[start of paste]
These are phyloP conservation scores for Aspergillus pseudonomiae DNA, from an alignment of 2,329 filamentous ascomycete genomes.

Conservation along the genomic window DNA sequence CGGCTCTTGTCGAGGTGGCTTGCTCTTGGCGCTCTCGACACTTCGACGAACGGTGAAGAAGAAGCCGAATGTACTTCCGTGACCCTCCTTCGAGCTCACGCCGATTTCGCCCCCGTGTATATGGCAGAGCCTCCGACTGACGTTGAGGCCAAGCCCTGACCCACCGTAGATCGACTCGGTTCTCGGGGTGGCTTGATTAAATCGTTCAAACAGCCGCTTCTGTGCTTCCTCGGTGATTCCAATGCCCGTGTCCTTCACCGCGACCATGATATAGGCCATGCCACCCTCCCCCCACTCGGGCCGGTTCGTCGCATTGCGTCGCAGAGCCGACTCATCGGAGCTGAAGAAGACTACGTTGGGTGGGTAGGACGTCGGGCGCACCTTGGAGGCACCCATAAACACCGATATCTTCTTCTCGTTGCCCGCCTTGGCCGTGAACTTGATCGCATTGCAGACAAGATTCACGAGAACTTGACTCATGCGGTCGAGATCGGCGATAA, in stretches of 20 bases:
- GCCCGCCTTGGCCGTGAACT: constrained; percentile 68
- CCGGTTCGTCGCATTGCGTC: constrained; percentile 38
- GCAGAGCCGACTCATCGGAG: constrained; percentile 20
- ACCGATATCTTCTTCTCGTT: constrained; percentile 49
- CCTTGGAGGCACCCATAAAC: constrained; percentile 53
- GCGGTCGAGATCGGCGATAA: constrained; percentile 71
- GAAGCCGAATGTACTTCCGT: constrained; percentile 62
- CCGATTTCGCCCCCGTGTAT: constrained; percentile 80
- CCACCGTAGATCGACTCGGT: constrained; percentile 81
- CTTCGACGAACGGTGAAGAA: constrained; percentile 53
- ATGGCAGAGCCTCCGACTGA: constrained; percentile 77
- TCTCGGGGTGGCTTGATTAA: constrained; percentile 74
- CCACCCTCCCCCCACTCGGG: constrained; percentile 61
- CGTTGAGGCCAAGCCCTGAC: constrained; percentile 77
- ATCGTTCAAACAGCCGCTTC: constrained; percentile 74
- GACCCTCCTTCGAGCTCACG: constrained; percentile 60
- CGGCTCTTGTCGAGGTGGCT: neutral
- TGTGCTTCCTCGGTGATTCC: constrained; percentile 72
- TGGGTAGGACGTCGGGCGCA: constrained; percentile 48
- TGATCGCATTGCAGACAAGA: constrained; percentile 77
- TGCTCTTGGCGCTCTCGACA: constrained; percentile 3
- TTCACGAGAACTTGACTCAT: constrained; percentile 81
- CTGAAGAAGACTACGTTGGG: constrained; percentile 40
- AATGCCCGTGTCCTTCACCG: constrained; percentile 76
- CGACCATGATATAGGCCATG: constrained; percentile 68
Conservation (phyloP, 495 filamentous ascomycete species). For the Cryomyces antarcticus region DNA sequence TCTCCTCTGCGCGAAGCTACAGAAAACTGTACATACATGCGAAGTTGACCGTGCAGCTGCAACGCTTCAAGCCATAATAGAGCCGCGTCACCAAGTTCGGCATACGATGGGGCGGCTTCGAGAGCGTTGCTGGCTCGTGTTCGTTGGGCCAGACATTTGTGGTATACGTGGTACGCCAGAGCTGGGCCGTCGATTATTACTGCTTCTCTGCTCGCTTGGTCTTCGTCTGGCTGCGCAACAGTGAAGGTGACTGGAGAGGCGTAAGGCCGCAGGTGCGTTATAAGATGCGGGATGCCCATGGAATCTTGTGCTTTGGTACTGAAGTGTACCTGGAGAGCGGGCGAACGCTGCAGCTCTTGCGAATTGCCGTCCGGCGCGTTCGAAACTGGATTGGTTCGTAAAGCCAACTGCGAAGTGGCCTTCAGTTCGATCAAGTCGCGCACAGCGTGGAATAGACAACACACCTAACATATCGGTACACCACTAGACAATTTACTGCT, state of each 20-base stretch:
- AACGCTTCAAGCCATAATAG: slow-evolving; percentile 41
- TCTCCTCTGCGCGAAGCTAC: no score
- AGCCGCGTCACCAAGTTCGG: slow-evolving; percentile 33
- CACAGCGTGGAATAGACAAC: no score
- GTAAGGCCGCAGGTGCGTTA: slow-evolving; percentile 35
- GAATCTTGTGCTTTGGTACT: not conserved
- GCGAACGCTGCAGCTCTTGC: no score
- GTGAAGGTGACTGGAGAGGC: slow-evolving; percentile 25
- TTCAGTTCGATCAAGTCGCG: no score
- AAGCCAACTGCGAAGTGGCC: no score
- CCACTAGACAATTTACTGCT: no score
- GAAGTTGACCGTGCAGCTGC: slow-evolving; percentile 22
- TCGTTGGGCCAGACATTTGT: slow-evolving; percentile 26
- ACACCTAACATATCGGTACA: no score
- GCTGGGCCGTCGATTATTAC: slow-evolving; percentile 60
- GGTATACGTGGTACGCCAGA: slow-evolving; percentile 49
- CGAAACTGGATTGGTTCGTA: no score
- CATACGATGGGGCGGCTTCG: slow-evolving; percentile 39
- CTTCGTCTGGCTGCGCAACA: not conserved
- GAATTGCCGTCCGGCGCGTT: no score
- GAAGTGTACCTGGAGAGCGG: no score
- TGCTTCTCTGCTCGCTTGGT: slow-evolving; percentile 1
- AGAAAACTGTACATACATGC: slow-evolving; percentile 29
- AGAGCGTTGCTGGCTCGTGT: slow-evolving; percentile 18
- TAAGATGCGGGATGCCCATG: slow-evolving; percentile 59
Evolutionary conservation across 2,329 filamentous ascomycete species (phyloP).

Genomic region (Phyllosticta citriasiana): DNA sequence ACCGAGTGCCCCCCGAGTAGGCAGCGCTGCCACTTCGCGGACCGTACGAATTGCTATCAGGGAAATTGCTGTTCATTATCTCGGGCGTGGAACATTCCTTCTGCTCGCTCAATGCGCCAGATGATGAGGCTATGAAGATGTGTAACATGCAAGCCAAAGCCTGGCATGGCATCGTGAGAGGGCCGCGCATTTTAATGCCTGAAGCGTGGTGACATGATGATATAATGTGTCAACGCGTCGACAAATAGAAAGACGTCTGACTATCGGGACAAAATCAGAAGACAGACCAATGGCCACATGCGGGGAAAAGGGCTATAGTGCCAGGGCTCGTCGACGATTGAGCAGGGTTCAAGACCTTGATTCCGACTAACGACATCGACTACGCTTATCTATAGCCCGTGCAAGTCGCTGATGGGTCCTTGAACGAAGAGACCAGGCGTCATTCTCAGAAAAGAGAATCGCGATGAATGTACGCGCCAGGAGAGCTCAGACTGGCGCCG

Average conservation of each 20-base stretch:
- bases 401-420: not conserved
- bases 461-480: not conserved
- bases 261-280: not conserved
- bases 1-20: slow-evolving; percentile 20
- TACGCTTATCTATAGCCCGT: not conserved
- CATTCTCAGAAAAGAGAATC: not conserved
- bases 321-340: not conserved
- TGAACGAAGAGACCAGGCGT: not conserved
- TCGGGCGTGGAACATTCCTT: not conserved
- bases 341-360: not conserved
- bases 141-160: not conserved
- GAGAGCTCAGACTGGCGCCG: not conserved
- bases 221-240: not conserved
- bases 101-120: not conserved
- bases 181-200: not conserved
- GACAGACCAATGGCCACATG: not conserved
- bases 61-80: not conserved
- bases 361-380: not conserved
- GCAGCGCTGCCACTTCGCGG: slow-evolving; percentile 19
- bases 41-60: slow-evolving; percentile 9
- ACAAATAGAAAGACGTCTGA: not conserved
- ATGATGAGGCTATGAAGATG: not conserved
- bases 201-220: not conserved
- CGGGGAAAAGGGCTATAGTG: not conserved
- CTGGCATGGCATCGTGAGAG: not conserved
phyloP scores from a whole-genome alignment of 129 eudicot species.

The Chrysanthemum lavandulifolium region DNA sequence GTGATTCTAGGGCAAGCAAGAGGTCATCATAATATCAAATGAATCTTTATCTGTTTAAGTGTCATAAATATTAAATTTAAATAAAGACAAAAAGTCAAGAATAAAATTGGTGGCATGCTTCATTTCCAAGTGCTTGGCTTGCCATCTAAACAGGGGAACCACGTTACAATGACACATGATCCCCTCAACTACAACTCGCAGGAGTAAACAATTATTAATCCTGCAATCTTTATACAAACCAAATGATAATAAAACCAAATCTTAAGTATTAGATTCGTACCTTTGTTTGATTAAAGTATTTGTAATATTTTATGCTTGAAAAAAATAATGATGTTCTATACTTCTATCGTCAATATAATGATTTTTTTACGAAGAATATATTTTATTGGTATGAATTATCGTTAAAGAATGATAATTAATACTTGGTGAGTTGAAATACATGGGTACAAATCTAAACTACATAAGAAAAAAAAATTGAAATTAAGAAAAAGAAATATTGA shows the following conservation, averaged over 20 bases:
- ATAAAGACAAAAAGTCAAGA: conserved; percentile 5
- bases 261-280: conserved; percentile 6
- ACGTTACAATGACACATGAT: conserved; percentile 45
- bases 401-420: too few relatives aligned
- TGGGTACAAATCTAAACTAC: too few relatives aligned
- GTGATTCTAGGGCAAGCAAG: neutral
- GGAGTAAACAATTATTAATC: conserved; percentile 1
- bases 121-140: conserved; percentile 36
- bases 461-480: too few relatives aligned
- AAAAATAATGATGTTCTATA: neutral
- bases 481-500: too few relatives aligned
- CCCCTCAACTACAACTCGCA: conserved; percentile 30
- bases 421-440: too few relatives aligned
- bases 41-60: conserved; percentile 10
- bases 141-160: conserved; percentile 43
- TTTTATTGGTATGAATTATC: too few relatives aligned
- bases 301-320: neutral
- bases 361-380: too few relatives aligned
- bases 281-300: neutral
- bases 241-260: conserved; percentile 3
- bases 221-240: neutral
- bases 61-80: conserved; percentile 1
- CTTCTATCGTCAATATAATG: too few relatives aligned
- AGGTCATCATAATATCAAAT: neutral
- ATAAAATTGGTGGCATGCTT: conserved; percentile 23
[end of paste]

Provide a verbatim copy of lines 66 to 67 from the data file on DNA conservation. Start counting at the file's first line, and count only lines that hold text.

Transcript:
- bases 341-360: not conserved
- bases 141-160: not conserved